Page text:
New York City public broadcasting station has announced that it will return a $3.5 million grant from the in support of a television series on the economic sustainability of public pension funds.
Concerns were raised last week about the Arnold Foundation being the sole sponsor of the "Pension Peril" series, which began airing on the program in late 2013. PBS rules prohibit funding for programming from any funder who "has asserted, or has the right to assert, editorial control over a program" or who is "pre-ordaining the conclusion the viewer should draw from the materials presented." An article on the Web site pointed out that John Arnold, a former hedge fund manager, has backed efforts to persuade municipalities to slash public employee pension benefits, a theme echoed in the segments that have aired.
While a spokesperson for the foundation told PandoDaily that PBS executives approached it "with the proposal for the series, having become aware of LJAF's interest" in shaping public pension policy, the foundation said in a that "LJAF has never sought to influence in any way the content of the series, its programming schedule, or any other editorial matter. Our grant to WNET was made with the explicit understanding that WNET would provide fully independent reporting."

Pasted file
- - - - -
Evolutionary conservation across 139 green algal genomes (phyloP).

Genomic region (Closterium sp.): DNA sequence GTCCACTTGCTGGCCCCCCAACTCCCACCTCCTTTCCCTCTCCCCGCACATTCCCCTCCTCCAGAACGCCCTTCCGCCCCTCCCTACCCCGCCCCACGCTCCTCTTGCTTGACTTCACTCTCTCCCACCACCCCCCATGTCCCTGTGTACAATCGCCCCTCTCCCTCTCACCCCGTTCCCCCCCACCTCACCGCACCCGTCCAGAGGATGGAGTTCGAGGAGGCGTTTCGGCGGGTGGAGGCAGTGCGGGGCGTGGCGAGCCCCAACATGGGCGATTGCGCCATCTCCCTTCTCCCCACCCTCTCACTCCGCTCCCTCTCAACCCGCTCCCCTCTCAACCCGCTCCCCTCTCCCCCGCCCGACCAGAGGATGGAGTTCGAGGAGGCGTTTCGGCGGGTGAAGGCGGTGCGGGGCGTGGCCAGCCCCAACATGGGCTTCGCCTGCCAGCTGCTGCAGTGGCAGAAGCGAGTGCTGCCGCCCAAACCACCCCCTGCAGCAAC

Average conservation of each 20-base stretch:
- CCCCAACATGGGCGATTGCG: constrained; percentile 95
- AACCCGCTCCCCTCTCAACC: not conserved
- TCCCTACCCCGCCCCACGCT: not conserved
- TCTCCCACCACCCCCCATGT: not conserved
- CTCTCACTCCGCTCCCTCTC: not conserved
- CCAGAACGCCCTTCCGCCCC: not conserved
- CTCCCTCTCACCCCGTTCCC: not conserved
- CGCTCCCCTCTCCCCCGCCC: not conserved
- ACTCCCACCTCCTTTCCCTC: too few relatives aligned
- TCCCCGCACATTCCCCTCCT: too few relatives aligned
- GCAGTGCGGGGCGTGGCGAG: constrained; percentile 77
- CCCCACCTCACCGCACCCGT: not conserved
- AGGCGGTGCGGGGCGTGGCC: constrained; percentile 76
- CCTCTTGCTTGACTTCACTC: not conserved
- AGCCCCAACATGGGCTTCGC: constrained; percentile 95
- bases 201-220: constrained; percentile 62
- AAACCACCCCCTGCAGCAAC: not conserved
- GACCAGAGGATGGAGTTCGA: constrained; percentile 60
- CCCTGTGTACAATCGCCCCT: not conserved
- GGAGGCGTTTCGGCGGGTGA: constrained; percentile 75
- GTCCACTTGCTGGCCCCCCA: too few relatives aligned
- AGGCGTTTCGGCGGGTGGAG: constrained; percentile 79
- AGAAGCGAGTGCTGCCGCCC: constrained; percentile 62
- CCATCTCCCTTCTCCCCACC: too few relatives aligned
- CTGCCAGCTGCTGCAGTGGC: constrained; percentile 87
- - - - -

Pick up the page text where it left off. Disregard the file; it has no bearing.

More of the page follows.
Initially, WNET officials had defended the grant. Stephen Segaller, vice president of programming at WNET, told the that the station believed the funding did not violate PBS's "perception" rule, because the foundation's goals of encouraging public discussion were separate from the Arnolds' desire for public pension reform. In a joint statement with on Friday, however, WNET said that while PBS stands by WNET's reporting in this series, the station would return the gift "in order to eliminate any perception on the part of the public, our viewers, and donors that the foundation’s interests influenced the editorial integrity of the reporting for this program."
"We made a mistake, pure and simple," Segaller said in the joint statement. "The PBS NewsHour Weekend is a new production and, while we thought we were following the guidelines and the correct vetting processes, we were incorrect. WNET sought the Arnold Foundation funding because of our belief that public pensions [are] an important issue. The Arnold Foundation did not direct or prescribe our reporting, never attempted to do so, and is not responsible for our mistake."